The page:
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M Hermes




Location: The Netherlands
Joined: 25 Aug 2011

Posts: 64

PostPosted: Sat 28 Mar, 2015 11:02 pm    Post subject: 15e century cannon?         Reply with quote

Hi,
Bought this cannon a few days ago. I think that it's 15e century but maybe someone can identify it.
The bore is approximately 11cm and the length 54cm. looks like the front of the cannon broke of.
Hard to tell if this one is cast or forged, im not a specialist. If you look at the barrelbands, they have some kind of decoration on it.



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Mark Griffin




Location: The Welsh Marches, in the hills above Newtown, Powys.
Joined: 28 Dec 2006

Posts: 801

PostPosted: Sun 29 Mar, 2015 4:26 am    Post subject:         Reply with quote

Bloody hell, nice one! It should be forged, hoop and stave construction. Send pics of the other end?

It looks very good to me. The only thing that's unusual are the zigzags on the bands. Never seen that....

Get this:

[url]http://www.boydellandbrewer.com/store/viewItem.asp?idProduct=6992 its about the most comprehensive book on nthat era of cannon.
[/url]

its about the best book on the subject. You could also send pics to Royal Armouries Fort Nelson.

Currently working on projects ranging from Elizabethan pageants to a WW1 Tank, Victorian fairgrounds 1066 events and more. Oh and we joust loads!.. We run over 250 events for English Heritage each year plus many others for Historic Royal Palaces, Historic Scotland, the National Trust and more. If you live in the UK and are interested in working for us just drop us a line with a cv.
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M Hermes




Location: The Netherlands
Joined: 25 Aug 2011

Posts: 64

PostPosted: Sun 29 Mar, 2015 5:15 am    Post subject:         Reply with quote

Thanks Mark! I will make some better pics later today.
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Victor R.




Location: Spring, Texas
Joined: 28 Jan 2008
Reading list: 4 books

Posts: 220

PostPosted: Sun 29 Mar, 2015 7:24 am    Post subject:         Reply with quote

If that broke, it broke very cleanly. I'm not an expert in the area, but it would appear to be the appropriate length for a mortar, rather than a cannon that lost its muzzle. What was the seller able to tell you about it?
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Mark Griffin




Location: The Welsh Marches, in the hills above Newtown, Powys.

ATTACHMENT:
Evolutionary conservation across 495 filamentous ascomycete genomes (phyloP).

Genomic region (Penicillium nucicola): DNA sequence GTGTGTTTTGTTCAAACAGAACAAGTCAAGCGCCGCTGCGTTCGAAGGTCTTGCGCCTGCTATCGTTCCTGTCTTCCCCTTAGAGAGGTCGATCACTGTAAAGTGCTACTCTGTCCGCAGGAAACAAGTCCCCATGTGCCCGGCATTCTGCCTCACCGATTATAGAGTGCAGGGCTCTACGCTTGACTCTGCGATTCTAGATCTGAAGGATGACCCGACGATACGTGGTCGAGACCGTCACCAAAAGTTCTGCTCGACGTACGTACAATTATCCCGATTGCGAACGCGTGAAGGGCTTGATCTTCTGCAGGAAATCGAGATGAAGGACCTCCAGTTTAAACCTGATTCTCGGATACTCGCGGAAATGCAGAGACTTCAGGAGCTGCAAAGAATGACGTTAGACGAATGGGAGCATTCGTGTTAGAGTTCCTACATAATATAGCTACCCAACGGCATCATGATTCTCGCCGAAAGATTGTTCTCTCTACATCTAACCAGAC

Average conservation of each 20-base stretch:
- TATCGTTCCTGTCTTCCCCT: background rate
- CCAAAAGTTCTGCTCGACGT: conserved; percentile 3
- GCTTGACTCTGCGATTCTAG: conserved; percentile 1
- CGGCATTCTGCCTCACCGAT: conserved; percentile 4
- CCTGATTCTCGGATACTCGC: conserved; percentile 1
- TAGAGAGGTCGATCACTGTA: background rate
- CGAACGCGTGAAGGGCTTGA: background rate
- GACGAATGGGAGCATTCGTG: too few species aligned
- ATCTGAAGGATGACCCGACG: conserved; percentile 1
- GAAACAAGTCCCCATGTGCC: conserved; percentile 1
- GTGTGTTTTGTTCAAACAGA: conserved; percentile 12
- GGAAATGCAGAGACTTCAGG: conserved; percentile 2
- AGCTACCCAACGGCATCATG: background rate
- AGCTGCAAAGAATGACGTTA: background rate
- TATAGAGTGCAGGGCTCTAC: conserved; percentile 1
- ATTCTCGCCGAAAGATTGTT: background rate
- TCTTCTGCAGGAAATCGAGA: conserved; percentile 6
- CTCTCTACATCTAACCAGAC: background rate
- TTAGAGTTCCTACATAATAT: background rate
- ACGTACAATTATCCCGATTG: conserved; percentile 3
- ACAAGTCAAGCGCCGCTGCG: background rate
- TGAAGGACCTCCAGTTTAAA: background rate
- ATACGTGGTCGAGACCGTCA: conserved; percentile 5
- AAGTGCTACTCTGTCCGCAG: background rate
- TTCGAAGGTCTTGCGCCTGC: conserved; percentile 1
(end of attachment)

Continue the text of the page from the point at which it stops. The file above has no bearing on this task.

Joined: 28 Dec 2006

Posts: 801

PostPosted: Sun 29 Mar, 2015 8:53 am    Post subject:         Reply with quote

Yes, I'm thinking a small bombard type thing. One sold yesterday....
[url]
http://www.the-saleroom.com/en-gb/auction-cat...6bce[/url]

not quite the same thing the hoops are actually there to fix it onto the 'later' carriage. No other pics and I only bid online so didn't see it.

Currently working on projects ranging from Elizabethan pageants to a WW1 Tank, Victorian fairgrounds 1066 events and more. Oh and we joust loads!.. We run over 250 events for English Heritage each year plus many others for Historic Royal Palaces, Historic Scotland, the National Trust and more. If you live in the UK and are interested in working for us just drop us a line with a cv.
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Mark Griffin




Location: The Welsh Marches, in the hills above Newtown, Powys.
Joined: 28 Dec 2006

Posts: 801

PostPosted: Sun 29 Mar, 2015 8:56 am    Post subject:         Reply with quote

Hang on, I missed the pic of the other end. That makes it a breech loader, and a biggie at that. Still very nice. Lots of those at Les Invalides and in a few other museums with siege connections. Malta and Rhodes spring to mind.

Its a lovely thing.

Currently working on projects ranging from Elizabethan pageants to a WW1 Tank, Victorian fairgrounds 1066 events and more. Oh and we joust loads!.. We run over 250 events for English Heritage each year plus many others for Historic Royal Palaces, Historic Scotland, the National Trust and more. If you live in the UK and are interested in working for us just drop us a line with a cv.
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M Hermes




Location: The Netherlands
Joined: 25 Aug 2011

Posts: 64

PostPosted: Sun 29 Mar, 2015 9:18 am    Post subject:         Reply with quote